Wednesday, July 27, 2011
Sweet Smell of Success. A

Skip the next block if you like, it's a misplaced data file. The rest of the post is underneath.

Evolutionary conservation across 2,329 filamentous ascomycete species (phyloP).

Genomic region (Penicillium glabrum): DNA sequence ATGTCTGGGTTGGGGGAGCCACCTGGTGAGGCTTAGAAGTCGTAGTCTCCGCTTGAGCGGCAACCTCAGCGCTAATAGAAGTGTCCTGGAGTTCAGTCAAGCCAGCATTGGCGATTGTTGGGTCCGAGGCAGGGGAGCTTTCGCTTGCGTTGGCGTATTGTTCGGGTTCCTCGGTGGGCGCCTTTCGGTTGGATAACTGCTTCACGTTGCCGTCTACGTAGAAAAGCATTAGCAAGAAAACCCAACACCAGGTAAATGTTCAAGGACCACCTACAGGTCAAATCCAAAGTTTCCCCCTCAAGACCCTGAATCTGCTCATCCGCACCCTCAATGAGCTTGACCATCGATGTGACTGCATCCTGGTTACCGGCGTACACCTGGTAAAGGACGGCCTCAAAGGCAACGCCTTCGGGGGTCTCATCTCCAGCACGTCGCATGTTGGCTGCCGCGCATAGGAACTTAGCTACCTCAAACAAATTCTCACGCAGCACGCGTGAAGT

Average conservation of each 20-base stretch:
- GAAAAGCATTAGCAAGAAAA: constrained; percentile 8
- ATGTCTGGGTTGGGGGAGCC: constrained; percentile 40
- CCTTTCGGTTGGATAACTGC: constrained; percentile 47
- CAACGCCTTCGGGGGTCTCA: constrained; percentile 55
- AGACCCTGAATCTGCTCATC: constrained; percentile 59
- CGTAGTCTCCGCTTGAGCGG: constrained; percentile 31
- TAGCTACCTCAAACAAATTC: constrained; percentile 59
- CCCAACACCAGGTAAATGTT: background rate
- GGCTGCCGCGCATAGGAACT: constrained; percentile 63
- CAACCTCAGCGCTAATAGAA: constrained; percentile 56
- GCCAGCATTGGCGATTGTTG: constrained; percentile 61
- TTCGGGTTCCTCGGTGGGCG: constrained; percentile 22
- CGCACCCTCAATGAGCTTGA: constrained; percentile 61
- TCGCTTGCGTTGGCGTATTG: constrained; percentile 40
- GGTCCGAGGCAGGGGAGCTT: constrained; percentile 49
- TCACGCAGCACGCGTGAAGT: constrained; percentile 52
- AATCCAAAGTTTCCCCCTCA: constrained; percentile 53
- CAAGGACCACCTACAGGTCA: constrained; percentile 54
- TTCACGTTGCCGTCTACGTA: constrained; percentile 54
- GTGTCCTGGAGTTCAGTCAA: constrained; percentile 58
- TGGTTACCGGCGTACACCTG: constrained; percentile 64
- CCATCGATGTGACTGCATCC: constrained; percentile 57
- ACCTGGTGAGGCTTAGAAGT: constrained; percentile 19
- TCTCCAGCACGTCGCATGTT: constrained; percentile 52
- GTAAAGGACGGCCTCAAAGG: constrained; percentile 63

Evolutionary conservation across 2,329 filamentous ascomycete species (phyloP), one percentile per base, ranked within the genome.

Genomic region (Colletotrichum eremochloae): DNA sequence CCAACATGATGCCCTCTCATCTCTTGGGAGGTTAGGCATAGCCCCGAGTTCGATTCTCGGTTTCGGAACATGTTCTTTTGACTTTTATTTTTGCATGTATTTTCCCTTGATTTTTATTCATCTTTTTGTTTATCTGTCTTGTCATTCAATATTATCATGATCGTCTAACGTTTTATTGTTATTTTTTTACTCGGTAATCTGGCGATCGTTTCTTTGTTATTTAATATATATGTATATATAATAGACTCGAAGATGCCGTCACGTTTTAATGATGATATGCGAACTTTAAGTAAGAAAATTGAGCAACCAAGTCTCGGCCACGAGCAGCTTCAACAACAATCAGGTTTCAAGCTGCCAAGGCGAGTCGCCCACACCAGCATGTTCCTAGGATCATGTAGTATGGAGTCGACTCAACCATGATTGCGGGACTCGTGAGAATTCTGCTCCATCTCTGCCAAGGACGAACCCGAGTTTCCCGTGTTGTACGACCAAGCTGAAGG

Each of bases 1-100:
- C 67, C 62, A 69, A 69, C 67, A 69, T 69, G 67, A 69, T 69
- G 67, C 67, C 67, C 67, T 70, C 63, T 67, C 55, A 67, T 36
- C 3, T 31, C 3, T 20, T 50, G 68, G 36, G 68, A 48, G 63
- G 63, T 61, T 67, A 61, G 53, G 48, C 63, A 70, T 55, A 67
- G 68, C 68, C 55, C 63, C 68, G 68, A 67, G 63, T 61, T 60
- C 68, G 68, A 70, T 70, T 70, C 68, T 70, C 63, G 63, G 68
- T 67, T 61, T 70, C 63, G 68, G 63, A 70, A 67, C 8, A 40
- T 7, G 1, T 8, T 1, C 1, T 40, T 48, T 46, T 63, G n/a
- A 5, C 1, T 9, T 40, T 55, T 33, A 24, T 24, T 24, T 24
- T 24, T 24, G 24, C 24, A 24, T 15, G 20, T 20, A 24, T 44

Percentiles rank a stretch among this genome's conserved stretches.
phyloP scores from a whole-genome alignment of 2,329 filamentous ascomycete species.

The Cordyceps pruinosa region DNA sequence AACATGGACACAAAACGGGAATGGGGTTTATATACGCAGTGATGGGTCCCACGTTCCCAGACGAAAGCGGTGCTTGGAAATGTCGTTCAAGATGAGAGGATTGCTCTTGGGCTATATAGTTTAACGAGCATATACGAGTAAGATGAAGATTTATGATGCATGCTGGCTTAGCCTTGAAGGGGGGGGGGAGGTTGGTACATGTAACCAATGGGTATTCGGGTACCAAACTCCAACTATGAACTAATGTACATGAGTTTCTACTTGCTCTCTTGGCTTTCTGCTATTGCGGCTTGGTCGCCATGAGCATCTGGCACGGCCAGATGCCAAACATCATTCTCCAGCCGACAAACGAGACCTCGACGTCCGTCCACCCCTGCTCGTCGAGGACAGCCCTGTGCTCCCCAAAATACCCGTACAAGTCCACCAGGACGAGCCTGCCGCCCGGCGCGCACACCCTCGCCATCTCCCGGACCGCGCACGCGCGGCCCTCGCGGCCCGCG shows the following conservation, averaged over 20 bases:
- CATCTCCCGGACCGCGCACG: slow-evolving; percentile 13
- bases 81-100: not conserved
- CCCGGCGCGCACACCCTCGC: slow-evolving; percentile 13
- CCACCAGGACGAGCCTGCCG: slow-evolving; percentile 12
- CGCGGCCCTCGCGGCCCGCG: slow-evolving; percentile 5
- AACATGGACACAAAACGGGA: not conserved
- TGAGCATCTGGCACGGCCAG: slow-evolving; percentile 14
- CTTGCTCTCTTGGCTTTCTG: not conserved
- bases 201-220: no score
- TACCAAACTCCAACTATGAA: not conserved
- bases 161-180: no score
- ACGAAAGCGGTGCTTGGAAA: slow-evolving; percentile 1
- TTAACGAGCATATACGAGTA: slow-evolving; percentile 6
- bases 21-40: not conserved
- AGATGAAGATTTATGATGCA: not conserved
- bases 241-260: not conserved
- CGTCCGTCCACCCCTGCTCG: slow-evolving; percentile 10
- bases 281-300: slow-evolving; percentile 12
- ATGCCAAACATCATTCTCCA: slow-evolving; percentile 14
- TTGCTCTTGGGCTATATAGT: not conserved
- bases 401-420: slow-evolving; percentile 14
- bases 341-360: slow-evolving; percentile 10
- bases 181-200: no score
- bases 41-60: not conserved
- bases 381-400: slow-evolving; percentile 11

I urge anyone, everyone, to buy the Criterion edition of Sweet Smell of Success (it's a beautiful thing to own, from the exquisite cover art, seamless transfer, to a host of useful bonus features, and finally to the film itself) and see it as many times as possible until you feel you've mastered its many complexities. I saw the movie twice in two days and fell in love with it. I've seen four movies this year that provided a sense of real buzz and a reminder of what a love affair with a piece of cinema entails. Scarlet Street, The Tree of Life, Apocalypto, and this. The movie is at once comprehensible and complex, a result of a simple story made very complicated by human nature's quest for success, love, and protection of our most precious associations. Tony Curtis' Sidney Falco is a press agent and friend of the formidable and eerily influential New York gossip columnist J.J. Hunsecker, played by Burt Lancaster as a dark, unsympathetic soul with a single prize in life: his little sister, the beautiful, delicate, and naive Susan. On his desk, where one would expect to find a picture of his wife, there's a framed shot of Susan. He's so obsessed and selfish for her that when a young Jazz guitarist named Steve Dallas engages in a relationship with Susan, J.J. turns to Falco to break it off. The movie is swift and exciting, full of rich detail and noirsh compositions from the legendary James Wong Howe. Directed by Alexander Mackendrick, Sweet Smell of Success is a brutal and exhilarating up-close-and-personal look at the hot-shot New York press and squalid, disreputable men that fill its positions. The beauty of the film is that it comes across as deeply realistic when in fact its script is teeming with exaggerated dialogue used to emphasize ideas about the media rather than get truly accurate representation of it. Read these lines, play them in your head, and imagine them in a movie: "What does this mean?" "Integrity. A pocketful of firecrackers waitin for a match." "Sidney, this you're giving out with. You poor it over waffles, not J.J. Hunsecker." "Gentlemen, I'm tasting my favorite new perfume: success." "I'd hate to take a bite out of you. You're a cookie full of arsenic." And my personal favorite: "He's got the scruples of a guinea pig and morals of a gangster." These characters fire lines like these at each other the entire movie. It's a pleasure in and of itself the hear such inventive use of dialogue. More importantly, it suggests a life, a type of behavior that's at once fascinating and terribly unnerving.